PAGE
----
Perfectly true, in that the Celts are recognised as being a people whose native tongue is or was one of the Celtic branch of Indo-European languages. The six member nations of the Celtic League are Wales, Ireland, Scotland, the Isle of Man, Cornwall and Brittany, all on the western seaboard of Europe where the sea lanes between them even in ancient times ensured they stayed in touch culturally, linguistically and commercially. There has been some agitation, probably justified, for the Galicians of the Iberian peninsula to be also considered among the Celts’ numbers.
They All Sound The Same To Me:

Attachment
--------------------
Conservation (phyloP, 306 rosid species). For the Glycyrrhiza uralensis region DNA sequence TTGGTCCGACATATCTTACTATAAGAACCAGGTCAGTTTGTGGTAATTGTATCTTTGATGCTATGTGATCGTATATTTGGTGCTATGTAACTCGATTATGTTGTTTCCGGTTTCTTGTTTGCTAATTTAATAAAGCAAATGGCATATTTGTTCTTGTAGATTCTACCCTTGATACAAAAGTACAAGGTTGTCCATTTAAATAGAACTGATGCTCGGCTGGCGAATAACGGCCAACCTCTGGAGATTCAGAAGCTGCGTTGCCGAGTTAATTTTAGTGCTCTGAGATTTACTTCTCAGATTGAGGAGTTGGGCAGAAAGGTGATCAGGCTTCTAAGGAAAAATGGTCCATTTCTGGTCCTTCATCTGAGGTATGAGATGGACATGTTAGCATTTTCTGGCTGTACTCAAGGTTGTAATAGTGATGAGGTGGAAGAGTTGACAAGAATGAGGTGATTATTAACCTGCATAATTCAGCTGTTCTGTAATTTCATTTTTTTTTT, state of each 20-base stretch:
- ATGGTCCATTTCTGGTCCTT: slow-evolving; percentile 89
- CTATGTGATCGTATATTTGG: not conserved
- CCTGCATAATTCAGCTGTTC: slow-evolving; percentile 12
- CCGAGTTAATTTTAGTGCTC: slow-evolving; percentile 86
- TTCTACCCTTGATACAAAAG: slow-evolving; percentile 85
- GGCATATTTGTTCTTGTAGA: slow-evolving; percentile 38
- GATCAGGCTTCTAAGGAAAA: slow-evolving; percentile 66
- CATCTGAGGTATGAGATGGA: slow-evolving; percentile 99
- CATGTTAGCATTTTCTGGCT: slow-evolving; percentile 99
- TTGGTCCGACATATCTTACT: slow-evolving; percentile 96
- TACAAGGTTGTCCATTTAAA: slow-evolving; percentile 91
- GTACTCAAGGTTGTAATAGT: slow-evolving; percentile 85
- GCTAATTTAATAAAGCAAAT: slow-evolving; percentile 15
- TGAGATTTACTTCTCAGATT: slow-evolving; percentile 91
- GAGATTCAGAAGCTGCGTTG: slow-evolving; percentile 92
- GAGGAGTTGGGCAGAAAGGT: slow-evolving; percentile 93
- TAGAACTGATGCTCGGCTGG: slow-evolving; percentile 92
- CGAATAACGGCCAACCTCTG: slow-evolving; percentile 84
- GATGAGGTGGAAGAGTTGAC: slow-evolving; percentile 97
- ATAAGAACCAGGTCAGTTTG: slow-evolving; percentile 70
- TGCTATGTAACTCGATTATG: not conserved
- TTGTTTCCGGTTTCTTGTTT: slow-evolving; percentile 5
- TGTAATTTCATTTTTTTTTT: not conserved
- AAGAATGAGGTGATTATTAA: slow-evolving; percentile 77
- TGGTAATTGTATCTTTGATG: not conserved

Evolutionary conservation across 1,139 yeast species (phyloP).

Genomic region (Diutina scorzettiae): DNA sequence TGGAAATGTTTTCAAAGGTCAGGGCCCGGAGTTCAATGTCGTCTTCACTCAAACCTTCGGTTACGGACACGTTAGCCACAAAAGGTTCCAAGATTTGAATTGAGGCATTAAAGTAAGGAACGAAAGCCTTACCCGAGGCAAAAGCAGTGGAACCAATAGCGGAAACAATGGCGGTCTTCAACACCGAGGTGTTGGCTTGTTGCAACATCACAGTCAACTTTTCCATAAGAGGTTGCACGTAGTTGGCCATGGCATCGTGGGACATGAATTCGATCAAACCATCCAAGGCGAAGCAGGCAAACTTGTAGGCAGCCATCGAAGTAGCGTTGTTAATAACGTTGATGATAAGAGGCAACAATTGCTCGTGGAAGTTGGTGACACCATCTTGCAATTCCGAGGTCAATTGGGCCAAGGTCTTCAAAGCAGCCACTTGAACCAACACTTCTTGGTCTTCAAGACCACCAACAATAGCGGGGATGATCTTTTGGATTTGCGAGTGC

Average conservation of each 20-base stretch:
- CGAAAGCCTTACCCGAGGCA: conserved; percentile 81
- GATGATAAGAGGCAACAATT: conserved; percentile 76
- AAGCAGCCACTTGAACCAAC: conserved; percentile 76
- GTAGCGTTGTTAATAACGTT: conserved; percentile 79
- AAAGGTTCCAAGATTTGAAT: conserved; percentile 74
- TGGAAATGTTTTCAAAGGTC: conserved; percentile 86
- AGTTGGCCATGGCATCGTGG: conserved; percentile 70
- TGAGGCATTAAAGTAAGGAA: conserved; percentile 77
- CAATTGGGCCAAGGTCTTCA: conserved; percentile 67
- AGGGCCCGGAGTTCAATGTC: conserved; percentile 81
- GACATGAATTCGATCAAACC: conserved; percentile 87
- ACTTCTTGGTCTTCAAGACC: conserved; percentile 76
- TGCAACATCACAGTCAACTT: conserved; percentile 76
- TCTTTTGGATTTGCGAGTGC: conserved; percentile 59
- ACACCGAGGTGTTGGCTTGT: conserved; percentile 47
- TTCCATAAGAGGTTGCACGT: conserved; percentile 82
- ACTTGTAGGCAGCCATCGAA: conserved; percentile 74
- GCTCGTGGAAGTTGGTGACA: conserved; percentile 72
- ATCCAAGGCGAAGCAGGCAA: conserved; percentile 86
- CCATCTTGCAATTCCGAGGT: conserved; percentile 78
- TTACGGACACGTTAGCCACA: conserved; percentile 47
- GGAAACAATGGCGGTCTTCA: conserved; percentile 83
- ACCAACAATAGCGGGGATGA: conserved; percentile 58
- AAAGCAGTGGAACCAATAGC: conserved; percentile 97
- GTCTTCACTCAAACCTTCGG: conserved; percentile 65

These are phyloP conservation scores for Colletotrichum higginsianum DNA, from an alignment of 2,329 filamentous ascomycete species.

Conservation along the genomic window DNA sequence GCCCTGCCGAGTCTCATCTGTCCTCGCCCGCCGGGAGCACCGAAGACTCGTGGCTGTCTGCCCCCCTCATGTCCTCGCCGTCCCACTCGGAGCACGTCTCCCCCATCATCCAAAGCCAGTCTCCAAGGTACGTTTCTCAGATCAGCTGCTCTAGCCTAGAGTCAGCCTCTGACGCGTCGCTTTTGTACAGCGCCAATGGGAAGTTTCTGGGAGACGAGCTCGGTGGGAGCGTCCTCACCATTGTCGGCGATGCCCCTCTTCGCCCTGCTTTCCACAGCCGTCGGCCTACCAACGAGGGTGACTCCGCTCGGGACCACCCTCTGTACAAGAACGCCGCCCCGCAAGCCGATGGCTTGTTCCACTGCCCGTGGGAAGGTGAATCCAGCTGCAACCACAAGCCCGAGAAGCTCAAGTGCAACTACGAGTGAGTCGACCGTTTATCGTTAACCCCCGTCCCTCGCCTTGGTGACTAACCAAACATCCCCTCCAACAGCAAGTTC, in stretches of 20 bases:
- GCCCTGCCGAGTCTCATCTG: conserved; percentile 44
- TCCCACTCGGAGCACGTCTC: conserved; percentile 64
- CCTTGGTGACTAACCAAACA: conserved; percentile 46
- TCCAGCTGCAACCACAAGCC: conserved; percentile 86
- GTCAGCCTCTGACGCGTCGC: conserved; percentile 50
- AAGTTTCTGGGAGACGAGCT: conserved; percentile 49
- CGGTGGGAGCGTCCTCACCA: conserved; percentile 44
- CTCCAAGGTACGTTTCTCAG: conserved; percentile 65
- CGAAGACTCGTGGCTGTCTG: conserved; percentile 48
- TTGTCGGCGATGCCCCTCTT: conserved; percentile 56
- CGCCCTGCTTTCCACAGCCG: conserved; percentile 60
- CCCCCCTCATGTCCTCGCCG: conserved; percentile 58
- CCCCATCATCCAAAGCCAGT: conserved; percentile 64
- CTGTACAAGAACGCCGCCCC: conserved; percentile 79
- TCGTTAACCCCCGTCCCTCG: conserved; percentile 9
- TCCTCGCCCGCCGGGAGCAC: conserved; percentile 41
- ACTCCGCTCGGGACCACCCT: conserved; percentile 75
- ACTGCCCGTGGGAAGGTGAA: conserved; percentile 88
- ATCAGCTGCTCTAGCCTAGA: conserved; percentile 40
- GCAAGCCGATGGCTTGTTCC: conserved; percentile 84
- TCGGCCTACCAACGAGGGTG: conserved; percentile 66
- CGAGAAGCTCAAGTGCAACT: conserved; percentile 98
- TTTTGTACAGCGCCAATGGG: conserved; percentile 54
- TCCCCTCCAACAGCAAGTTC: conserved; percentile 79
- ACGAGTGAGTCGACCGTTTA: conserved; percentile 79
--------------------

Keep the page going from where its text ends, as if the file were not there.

We don’t all have Rhod Gilbert accents. Nor do we sing like Tom Jones or Shirley Bassey. Wales boasts a myriad of accents, like most countries, that being true in both Welsh and English. And that hoary old chestnut about Welsh speakers in the north and the south not understanding each other is about as accurate as saying that Brits and Americans or Aussies need interpreters to communicate. We all have our separate regional accents and slight variations in vocabulary, thankfully. And you’re as likely to hear “look you” and “indeed to goodness” uttered as you are to hear “hoots mon” or “och aye the noo’” in Scotland or “jolly good show” in England.
They’ll Be Singing In The Valleys Tonight:
And the rest of the country too when one of our national sports teams wins. The Valleys as a term refers to a number of post-industrial valleys inland of the southern coastline, comprising only some 15% of the nation’s land mass.
So Wales Is A Principality, Then?